CytoSorb (CytoSorbents Corporation) is a technology for purifying the blood outside of the body. The technology is designed to remove ticagrelor (a blood thinner) from the blood during on-pump cardiac surgery to prevent bleeding complications. CytoSorb consists of a 300 ml cartridge containing small absorbent polymer beads that permit the removal of hydrophobic substances. The sorbent cartridge can be stored for up to 36 months.
CytoSorb is used for multiple indications. More details are available in:
The company claims that CytoSorb is the first of its kind and the only option available to remove ticagrelor from the blood during cardiopulmonary bypass surgery. There are no other medical devices or drugs approved for the removal of ticagrelor or the inhibition of ticagrelor activity. The company also claims that compared with standard care, CytoSorb allows cardiac surgery to be done immediately in people who have been taking ticagrelor, without the need for a washout period. This can reduce perioperative and postoperative morbidity by reducing ticagrelor-associated bleeding complications.
People with acute coronary syndrome (ACS) who have ischaemic electrocardiogram changes or elevation of cardiac troponin should have immediate treatment with both aspirin (300 mg loading dose) and ticagrelor (180 mg loading dose). Ticagrelor is an oral antagonist of the P2Y12 adenosine diphosphate receptor that inhibits platelet aggregation and thrombus formation in atherosclerotic disease. Ticagrelor in combination with low‑dose aspirin is recommended for up to 12 months as a treatment option in adults with ACS with:
ST-elevation myocardial infarction that cardiologists intend to treat with primary percutaneous coronary intervention (PCI), or
non-ST-elevation myocardial infarction, or
admission to hospital with unstable angina.
Current standard care for emergency cardiac surgery is no ticagrelor removal and medical management of expected bleeding complications. These include surgical management of bleeding, blood product transfusions, and prolonged hospital care after operation.
Current standard care for urgent cardiac surgery is delaying surgery for 5 to 7 days for natural ticagrelor clearance. This requires hospitalisation and potentially adjunctive bridging treatments such as short‑acting drugs or low molecular weight heparin.
The following publications have been identified as relevant to this care pathway:
CytoSorb is used for people who need urgent or emergency cardiac surgery, including for acute cardiovascular events, acute deterioration, or a failed PCI.
The technology is used by cardiothoracic surgeons, cardiac anaesthesiologists, perfusionists and specialised nurses. It is used in tertiary care during cardiac surgery.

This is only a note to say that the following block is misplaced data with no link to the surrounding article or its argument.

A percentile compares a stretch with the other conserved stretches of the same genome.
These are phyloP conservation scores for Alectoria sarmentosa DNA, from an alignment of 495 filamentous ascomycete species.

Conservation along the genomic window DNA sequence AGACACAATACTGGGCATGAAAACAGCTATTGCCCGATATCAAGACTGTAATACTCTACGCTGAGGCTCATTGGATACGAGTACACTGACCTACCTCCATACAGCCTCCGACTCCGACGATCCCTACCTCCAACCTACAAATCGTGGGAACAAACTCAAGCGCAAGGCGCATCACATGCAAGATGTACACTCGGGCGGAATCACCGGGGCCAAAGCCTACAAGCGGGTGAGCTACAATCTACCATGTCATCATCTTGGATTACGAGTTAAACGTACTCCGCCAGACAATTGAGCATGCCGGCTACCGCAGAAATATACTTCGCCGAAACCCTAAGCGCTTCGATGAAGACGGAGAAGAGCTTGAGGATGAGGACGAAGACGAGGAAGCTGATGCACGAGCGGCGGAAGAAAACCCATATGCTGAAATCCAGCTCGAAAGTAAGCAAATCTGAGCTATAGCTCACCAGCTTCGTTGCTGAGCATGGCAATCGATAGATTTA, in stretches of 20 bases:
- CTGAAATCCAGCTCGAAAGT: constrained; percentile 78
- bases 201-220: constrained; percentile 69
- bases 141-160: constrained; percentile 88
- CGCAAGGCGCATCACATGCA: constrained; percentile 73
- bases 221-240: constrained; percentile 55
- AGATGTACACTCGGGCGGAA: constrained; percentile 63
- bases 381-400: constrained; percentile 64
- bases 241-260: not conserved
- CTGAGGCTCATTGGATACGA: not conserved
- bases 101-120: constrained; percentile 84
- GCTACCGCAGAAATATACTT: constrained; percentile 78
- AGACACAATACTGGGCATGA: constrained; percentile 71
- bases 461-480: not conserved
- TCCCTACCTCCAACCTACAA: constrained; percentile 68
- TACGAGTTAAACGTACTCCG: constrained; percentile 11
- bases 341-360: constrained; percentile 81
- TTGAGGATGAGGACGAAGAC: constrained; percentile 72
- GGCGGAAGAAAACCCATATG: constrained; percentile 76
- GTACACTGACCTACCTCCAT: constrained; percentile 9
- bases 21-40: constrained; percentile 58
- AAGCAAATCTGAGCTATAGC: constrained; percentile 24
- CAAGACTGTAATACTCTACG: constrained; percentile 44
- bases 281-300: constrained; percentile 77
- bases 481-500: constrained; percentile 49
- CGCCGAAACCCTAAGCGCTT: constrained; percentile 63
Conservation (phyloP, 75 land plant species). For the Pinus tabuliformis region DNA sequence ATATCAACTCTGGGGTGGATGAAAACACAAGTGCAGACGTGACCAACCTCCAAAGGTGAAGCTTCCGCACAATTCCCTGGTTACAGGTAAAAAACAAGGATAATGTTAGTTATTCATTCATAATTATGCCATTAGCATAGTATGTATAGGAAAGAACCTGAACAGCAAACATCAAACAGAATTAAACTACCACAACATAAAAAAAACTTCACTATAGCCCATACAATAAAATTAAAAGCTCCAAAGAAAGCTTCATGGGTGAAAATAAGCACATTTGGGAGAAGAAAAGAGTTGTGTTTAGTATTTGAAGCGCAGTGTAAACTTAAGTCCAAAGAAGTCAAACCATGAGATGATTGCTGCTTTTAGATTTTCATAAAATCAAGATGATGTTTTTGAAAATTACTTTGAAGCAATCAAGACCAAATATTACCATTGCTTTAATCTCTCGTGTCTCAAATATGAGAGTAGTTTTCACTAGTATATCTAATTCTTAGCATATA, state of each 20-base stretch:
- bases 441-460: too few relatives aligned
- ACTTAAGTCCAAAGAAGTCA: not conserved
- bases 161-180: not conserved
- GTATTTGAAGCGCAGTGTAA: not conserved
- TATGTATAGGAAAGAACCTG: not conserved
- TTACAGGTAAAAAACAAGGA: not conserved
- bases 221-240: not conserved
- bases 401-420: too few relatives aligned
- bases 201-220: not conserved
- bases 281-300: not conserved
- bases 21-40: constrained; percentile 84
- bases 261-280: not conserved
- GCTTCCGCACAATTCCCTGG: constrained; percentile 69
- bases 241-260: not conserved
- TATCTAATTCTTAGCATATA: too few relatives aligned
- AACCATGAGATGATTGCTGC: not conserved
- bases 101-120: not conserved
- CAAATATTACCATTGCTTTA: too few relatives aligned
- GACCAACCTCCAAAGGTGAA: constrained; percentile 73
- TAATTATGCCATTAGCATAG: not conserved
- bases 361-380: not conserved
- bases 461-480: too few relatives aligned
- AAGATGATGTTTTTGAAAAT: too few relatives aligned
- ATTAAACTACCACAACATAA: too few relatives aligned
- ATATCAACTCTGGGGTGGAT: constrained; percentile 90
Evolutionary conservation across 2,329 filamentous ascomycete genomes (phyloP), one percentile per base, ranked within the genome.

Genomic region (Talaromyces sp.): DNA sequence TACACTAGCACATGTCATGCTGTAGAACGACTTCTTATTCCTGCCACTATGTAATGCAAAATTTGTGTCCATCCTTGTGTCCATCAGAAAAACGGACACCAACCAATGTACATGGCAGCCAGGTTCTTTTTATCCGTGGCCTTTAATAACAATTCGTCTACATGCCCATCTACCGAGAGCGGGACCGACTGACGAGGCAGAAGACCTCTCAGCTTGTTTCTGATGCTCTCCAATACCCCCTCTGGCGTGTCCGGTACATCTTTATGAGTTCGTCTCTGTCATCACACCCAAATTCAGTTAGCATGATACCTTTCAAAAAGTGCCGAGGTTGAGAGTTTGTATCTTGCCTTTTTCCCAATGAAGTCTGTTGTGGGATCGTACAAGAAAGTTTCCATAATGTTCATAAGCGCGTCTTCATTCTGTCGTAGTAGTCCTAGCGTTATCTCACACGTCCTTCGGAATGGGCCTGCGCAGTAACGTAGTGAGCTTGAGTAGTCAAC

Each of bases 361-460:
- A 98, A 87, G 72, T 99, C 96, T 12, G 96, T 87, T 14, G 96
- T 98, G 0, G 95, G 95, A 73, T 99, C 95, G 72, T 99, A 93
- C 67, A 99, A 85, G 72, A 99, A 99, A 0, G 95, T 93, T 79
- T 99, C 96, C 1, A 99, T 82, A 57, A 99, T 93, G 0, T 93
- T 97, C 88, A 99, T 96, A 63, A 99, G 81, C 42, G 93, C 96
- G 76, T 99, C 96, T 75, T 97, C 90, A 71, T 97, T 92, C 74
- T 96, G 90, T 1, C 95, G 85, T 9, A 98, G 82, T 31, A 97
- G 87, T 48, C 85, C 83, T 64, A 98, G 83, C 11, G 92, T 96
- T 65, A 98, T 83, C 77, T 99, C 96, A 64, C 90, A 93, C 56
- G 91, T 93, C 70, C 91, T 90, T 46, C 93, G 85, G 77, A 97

The company states that CytoSorb can be integrated into the extracorporeal circuit by a perfusionist or specialised nurse, and only minimal training is needed. The company offers free-of-charge training on-site or by video conferencing, depending on the preference of the hospital.
CytoSorb costs £1,500 per device.
Cost of cardiac surgery was calculated based on the average theatre time and the length of stay in hospital. For surgery with CytoSorb, the average theatre time costs £5,760 and length of stay in hospital costs around £6,254, which included 2 days in an intensive care unit (ICU) and 11 days of hospital stay (Javanbakht et al. 2020).
For standard care, costs of cardiac surgery were £7,060 for average theatre time and around £8,620 for average length of stay in hospital, which included 3 days for ICU stay and 14 days of hospital stay (Javanbakht et al. 2020).
Among people who need emergency cardiac surgery, results from a de novo cost‑utility analysis indicate that over a 30‑day time period, removal of ticagrelor using CytoSorb during surgery is less costly (£12,933 versus £16,874) and more effective (0.06201 quality‑adjusted life years [QALYs] versus 0.06091 QALYs) than standard care.
Among people who need urgent cardiac surgery, results indicate that over a 30‑day time period, removal of ticagrelor using CytoSorb during surgery was less costly than delaying surgery for natural ticagrelor washout without adjunctive therapy (£12,912 versus £12,959), or with adjunctive therapy using short‑acting antiplatelet agents (£12,939 versus £13,200) or low molecular weight heparin (£12,959 versus £13,030; Javanbakht et al. 2020).
CytoSorb is used in 8 NHS centres as part of the TISORB study. The company estimates that it is also used in 6 additional hospitals across the UK.
The company claims that using CytoSorb to remove ticagrelor during cardiac surgery is a cost‑saving strategy because it improves outcomes during and after surgery and decreases health resource use.
The company states CytoSorb is compatible with virtually all heart-lung machines that are already present in NHS cardiac surgery operating theatres.